Each investigator independently extracted success definitions, contributing factors, and important themes from each transcript. Selections were limited ahead of time to include only those discussed by at least three participants within the same group. The exact wording and context for each definition and factor were extracted from the transcripts. Investigators met to compare lists of success definitions and factors from the first group, then later for the second group, then a combined list was compiled during a third meeting. Each participant was contacted by telephone to review the findings. Participants were asked to rate each definition and each contributing factor on a 10-point Likert scale, with 1 = not important in my life and 10 = very important in my life.
There was very high between-group similarity in participants’ success definitions and contributing factors. After extraction of factors was completed and investigators compared their lists, a 90% overlap existed between the three lists from each focus group. In other words, although discussions were different in each group, the success definitions and contributing factors identified by participants’ in each group were highly consistent, as were the three investigators’ lists of extracted definitions and factors. For these reasons, the final compiled lists are considered reliable.
Seven aspects of a full definition of “successful,” including both extrinsic and intrinsic characteristics, were identified by group participants. Group mean ratings for each aspect of the success definition, and the combined overall mean ratings and standard deviations, can be found in Table 1. Standard deviations for each definition are small, supporting the use of means to represent the ratings. The seven definitions are listed below in descending order of mean ratings. Illustrative but not exhaustive examples of participants’ comments (direct quotes extracted from both transcripts without identification of the speakers) are provided as a glimpse into the discussion context:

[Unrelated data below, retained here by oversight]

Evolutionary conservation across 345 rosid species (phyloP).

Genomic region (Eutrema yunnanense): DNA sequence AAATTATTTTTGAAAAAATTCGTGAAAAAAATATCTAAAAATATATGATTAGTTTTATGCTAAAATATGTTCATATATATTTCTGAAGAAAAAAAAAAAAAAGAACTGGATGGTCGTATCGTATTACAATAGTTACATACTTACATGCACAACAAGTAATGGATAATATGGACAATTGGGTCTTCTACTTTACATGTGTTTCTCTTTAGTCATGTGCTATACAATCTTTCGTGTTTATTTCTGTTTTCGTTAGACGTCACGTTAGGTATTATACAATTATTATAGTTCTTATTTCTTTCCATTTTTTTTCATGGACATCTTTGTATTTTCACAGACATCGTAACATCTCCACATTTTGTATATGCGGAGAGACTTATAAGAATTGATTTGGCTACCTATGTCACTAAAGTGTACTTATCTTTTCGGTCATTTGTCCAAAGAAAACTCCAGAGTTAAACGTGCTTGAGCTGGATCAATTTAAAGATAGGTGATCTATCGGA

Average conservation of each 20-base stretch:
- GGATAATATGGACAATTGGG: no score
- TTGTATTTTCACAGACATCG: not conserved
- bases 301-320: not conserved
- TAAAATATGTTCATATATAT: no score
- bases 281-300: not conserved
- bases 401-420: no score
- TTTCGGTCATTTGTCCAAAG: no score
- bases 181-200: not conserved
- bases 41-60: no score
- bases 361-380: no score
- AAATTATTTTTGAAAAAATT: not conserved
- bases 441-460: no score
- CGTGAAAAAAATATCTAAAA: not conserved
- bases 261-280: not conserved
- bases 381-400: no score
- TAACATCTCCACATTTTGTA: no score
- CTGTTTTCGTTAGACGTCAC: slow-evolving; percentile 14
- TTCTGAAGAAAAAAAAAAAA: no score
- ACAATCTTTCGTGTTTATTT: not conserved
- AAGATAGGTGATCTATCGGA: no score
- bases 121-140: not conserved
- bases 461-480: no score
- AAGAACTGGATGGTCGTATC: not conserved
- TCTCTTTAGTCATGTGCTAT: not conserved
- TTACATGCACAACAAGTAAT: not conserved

“Success is ...
Achieving happiness and life satisfaction: (M = 9.50; SD = .65) ...being happy and feeling good about the person that I am.” ...doing things that I want to do and that make me satisfied inside.” ...being in control of my own life, and being able to determine what I want to do, where I want to work, where I want to live, and the type of family I want to have.”
Giving back to others: (M = 8.89; SD = 1.44) ...being in a position to be able to give back, helping others along in an area that I’ve been successful in, and having the opportunity to be able to help somebody else be successful.” ...doing something positive that someone is benefiting from.” ...it’s all about giving back to others.”
Living a dignified, well-rounded life: (M = 8.36; SD = 1.76) ...the satisfaction of having a well-rounded life, of finding a niche in the world and creating a life in it.” ...living a life with dignity without the presumption of helplessness on my part or society’s part.” ...feeling like I’ve developed some sense of quality about the kind of person I want to become.”
Achieving goals and expectations: (M = 8.21; SD = 1.37) ...achieving and vigorously pursuing challenging goals, having a direction and a purpose in life.” ...knowing that it’s not so much how you do something, for example, taking the metro versus a cab, it’s that you do it, for example, getting to work.” ...asking myself ‘is this where I should be in my life?’ And if not, asking myself ‘what exactly are my goals now?’”
Having meaningful employment: (M = 8.07; SD = .92) ...having a job that satisfies me.”
...being out in the public in a position that has responsibility attached to it feels successful to me and also puts out a public message of success.” ...doing meaningful work, supporting myself, and being part of the community.”